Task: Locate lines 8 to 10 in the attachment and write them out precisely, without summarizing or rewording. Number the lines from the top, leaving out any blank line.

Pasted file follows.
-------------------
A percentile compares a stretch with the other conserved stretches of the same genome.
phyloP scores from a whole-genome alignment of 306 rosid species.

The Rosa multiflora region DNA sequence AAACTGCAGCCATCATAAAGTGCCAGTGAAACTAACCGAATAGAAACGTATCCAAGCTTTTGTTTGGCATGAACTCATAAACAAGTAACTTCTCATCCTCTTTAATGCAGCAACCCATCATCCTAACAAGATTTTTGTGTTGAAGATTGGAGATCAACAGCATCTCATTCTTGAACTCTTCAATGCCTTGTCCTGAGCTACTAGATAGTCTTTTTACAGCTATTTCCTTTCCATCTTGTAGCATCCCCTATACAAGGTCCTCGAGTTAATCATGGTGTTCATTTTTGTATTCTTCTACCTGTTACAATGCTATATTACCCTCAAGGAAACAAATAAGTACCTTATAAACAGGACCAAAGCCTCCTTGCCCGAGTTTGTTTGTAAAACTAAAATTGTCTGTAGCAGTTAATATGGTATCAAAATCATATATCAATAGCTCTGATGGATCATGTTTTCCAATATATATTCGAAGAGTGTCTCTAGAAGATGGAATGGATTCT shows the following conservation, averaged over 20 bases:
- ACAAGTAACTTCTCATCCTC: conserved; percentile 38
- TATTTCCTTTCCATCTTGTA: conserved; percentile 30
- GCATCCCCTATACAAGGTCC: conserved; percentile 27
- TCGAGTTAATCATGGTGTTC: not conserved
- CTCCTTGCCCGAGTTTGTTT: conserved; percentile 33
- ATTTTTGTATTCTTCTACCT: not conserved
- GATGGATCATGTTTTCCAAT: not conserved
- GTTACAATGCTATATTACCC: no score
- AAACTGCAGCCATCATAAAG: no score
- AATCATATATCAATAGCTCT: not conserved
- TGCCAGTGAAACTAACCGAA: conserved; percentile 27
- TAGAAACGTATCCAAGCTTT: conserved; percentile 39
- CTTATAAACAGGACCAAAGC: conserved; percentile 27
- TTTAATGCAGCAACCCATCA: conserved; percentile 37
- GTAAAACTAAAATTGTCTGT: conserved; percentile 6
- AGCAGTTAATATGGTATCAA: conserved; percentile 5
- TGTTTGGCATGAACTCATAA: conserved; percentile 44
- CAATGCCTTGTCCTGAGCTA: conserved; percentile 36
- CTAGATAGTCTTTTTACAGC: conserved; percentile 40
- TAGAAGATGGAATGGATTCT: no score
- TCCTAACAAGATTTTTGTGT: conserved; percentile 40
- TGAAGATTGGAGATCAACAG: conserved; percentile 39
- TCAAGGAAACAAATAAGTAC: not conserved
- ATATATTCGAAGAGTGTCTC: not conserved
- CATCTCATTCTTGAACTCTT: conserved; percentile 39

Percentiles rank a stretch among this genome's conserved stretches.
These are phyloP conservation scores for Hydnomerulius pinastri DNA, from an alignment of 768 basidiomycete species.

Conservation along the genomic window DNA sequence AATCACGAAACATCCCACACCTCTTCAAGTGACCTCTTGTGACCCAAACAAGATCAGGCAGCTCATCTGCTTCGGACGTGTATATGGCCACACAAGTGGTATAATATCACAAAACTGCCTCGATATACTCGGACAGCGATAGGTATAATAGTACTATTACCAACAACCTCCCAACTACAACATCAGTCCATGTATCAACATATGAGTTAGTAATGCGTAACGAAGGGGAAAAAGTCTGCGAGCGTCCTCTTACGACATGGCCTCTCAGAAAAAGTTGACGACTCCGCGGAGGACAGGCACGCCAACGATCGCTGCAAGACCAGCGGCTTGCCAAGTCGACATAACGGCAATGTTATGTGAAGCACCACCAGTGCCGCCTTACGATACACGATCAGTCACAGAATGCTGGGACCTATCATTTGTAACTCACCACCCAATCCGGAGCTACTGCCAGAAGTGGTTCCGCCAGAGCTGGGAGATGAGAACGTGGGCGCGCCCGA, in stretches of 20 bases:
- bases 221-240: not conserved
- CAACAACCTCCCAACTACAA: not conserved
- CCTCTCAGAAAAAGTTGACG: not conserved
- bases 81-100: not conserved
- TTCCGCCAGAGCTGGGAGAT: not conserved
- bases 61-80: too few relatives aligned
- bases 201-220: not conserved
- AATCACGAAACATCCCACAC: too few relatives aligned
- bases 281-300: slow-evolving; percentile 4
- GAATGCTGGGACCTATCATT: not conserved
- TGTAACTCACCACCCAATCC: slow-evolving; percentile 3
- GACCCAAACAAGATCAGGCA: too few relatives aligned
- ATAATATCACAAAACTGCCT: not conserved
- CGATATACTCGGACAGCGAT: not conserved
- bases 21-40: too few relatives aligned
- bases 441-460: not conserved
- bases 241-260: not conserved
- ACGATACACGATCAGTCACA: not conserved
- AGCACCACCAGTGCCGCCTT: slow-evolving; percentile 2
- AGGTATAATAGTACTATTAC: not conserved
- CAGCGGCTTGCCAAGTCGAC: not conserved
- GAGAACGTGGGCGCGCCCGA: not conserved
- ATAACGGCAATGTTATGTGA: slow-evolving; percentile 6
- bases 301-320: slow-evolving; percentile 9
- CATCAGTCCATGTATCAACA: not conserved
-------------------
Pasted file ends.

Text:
- CTCCTTGCCCGAGTTTGTTT: conserved; percentile 33
- ATTTTTGTATTCTTCTACCT: not conserved
- GATGGATCATGTTTTCCAAT: not conserved